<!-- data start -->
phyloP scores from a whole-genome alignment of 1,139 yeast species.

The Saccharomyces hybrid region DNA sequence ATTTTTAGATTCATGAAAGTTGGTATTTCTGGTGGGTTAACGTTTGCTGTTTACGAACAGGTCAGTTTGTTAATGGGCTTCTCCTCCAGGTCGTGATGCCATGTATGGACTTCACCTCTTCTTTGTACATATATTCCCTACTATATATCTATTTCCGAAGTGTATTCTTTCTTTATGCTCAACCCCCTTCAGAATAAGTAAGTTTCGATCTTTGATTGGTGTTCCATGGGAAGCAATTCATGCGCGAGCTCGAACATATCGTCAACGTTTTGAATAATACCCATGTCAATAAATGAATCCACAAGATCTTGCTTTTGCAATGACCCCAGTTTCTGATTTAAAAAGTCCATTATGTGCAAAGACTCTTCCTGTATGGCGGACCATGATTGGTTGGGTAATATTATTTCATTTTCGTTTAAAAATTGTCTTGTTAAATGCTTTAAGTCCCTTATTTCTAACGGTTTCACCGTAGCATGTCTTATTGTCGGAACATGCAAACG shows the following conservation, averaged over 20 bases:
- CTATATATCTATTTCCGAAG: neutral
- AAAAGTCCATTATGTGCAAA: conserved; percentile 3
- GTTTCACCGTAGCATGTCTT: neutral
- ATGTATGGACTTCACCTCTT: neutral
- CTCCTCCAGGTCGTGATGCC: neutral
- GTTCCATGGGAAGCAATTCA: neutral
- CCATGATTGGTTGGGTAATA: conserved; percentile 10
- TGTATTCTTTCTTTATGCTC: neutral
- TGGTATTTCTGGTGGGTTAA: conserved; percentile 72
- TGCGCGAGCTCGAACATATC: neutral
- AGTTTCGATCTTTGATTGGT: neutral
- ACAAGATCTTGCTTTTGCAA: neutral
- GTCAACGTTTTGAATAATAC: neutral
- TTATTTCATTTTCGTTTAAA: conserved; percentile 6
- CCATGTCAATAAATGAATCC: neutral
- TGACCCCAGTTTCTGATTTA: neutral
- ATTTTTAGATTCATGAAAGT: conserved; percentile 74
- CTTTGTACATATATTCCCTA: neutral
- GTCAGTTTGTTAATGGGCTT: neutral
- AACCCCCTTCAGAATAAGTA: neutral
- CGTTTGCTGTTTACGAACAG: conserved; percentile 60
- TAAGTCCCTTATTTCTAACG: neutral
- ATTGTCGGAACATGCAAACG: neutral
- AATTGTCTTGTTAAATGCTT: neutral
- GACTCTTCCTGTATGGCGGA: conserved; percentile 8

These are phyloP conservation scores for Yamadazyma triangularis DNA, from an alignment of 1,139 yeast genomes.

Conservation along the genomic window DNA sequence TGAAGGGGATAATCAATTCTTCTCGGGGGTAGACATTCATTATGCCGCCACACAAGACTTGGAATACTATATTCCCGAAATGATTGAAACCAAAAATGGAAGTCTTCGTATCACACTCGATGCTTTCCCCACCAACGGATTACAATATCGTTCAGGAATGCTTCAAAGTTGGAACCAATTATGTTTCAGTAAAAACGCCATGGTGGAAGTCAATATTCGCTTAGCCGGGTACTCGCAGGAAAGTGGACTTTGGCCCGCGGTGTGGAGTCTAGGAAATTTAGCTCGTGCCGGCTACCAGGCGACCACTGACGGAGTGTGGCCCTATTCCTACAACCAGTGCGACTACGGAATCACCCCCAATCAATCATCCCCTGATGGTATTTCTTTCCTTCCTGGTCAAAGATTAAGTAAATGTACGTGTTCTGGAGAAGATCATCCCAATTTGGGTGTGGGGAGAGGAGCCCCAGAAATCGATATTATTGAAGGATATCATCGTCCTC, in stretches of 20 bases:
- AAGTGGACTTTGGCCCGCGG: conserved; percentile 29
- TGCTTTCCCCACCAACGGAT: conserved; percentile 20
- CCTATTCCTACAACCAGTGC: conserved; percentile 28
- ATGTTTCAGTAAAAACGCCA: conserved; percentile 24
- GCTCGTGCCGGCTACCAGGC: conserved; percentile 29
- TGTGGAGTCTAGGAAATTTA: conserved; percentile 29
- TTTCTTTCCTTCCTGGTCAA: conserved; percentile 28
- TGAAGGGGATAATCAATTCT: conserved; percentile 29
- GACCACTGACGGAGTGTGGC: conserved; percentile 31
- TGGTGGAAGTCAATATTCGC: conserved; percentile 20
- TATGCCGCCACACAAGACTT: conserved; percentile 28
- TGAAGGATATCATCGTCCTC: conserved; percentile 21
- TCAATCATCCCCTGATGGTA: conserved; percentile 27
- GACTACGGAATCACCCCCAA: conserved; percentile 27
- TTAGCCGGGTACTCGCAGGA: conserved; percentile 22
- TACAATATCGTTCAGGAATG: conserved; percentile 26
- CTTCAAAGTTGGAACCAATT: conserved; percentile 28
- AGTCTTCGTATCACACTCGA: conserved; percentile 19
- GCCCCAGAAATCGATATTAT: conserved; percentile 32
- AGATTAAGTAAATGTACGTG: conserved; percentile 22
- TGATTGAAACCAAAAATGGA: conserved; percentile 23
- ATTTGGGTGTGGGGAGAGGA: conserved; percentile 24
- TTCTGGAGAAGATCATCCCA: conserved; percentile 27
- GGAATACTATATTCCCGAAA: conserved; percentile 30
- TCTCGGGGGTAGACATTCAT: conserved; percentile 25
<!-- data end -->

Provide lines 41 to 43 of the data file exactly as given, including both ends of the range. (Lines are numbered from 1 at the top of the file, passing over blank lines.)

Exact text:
- TGAAGGATATCATCGTCCTC: conserved; percentile 21
- TCAATCATCCCCTGATGGTA: conserved; percentile 27
- GACTACGGAATCACCCCCAA: conserved; percentile 27